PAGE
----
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DNA Evidence Clears North Carolina Half Brothers of Rape, Murder After 30 Years In Prison

September 3, 2014 by Brett Wilkins in Crime & Punishment with 0 Comments

Exculpatory DNA evidence has led a North Carolina judge to overturn the convictions of two mentally disabled half brothers who have been wrongfully imprisoned 30 years for the murder and rape of an 11-year-old girl.

A Lumberton courtroom erupted in a standing ovation on Tuesday after Superior Court Judge Douglas Sasser ordered the immediate release of 50-year-old Henry McCollum and his half brother, 46-year-old Leon Brown.

McCollum (L) and Brown

McCollum (L) and Brown

The men were 15 and 19 at the time of their 1983 arrest for the killing earlier that year of Sabrina Buie in Robeson county. Their convictions were based on weak evidence and highly questionable confessions they claim were coerced.

Although there was no physical evidence linking the men to the crime, Joe Freeman Britt, the Bible-quoting district attorney later called America’s “deadliest DA” by CBS 60 Minutes because of his aggressive efforts to execute defendants, successfully prosecuted them despite their innocence.

McCollum, who had been sentenced to death, has been imprisoned on death row for the past three decades. Brown was serving a life prison sentence.

“We waited years and years,” James McCollum, Henry’s father, told the Associated Press following his son’s release. “We kept the faith.”

The case against the two men collapsed after DNA evidence implicated another man, Roscoe Artis, whose possible involvement in the horrific slaying had been overlooked despite the facts that he lived just one block from the site where Buie’s body was found and that he later confessed to committing a similar rape and murder around the same time. Artis is currently serving a life sentence for that crime.

The inmates’ attorneys petitioned for their release after DNA evidence from a cigarette butt found at the crime scene implicated Artis.

The case highlights the potential damage that false, coerced confessions can cause and the likelihood that innocent people have been executed. It is also a reminder of the faultless nature of DNA testing and its power to exonerate wrongfully convicted and imprisoned individuals.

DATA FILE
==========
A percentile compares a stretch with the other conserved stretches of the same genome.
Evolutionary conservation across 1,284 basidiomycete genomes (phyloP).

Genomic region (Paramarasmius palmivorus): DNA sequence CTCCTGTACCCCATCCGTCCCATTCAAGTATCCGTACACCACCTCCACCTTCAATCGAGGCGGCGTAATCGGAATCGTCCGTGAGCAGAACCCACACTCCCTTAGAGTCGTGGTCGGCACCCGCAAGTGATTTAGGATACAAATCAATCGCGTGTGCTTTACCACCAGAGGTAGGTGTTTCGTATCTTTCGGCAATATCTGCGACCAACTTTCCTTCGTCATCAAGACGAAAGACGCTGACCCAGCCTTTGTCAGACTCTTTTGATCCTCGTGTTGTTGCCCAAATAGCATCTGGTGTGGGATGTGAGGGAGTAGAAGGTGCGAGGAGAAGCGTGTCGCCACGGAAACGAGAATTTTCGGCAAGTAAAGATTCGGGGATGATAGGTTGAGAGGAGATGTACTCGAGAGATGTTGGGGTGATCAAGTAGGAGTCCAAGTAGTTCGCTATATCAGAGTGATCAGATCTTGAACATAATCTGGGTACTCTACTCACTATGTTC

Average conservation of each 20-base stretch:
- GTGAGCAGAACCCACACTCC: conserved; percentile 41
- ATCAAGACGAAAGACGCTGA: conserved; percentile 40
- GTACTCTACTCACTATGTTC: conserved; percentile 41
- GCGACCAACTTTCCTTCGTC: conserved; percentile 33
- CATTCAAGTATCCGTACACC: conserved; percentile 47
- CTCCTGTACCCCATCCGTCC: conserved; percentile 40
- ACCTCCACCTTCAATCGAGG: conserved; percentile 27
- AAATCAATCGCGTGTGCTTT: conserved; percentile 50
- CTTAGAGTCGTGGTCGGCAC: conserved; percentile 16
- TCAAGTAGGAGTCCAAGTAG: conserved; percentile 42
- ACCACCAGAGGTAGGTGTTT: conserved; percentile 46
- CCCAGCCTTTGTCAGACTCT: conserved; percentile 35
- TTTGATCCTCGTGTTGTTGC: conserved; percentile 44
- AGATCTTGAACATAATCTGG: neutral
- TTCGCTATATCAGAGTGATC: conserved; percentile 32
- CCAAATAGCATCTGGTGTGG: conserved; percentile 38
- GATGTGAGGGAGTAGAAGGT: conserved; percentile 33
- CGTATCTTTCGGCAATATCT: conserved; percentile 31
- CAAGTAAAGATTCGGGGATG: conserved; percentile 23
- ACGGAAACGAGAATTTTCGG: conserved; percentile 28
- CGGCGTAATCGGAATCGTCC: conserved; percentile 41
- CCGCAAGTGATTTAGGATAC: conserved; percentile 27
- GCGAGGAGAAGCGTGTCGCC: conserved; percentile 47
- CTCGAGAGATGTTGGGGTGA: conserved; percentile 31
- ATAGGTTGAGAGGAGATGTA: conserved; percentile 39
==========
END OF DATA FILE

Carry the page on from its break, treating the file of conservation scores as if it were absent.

“It’s terrifying that our justice system allowed two intellectually disabled children to go to prison for a crime they had nothing to do with, and then to suffer there for 30 years,” Ken Rose, one of McCollum’s lawyers and senior staff attorney at the Durham-based Center for Death Penalty Litigationtold the Guardian.

“Henry watched dozens of people be hauled away for execution. He would become so distraught he had to be put in isolation. It’s impossible to put into words what these men have been through and how much they have lost,” Rose added.

The McCollum-Brown case has repeatedly made national headlines. In 1994, conservative Supreme Court Justice Antonin Scalia, who has stated that no innocent person has ever been executed, cited the heinous nature of Buie’s rape and murder as proof that McCollum deserved to die by lethal injection. Scalia wrote that lethal injection, which recently caused agonizing deaths in multiple botched executions, would be an “enviable” way for McCollum to die compared to what Buie endured.

The exonerated inmates, who have spent the prime of their lives behind bars, were upbeat as they tasted freedom for the first time in three decades.

“I have never stopped believing that one day I’d be able to walk out that door,” McCollum said in a videotaped interview with the Charlotte News & Observer.

“A long time ago, I wanted to find me a good wife, I wanted to raise a family, I wanted to have my own business and everything,” he said. “I never got a chance to realize those dreams. Now I believe that God is going to bless me to get back out there.”

According to the Innocence Project, which works to exonerate wrongfully convicted inmates, there have been 317 post-conviction DNA exonerations in the United States. Eighteen of those exonerations involved death row inmates. The exonerated individuals served a total of more than 4,200 years behind bars; the average length of time served by the exonerees is 13.5 years.

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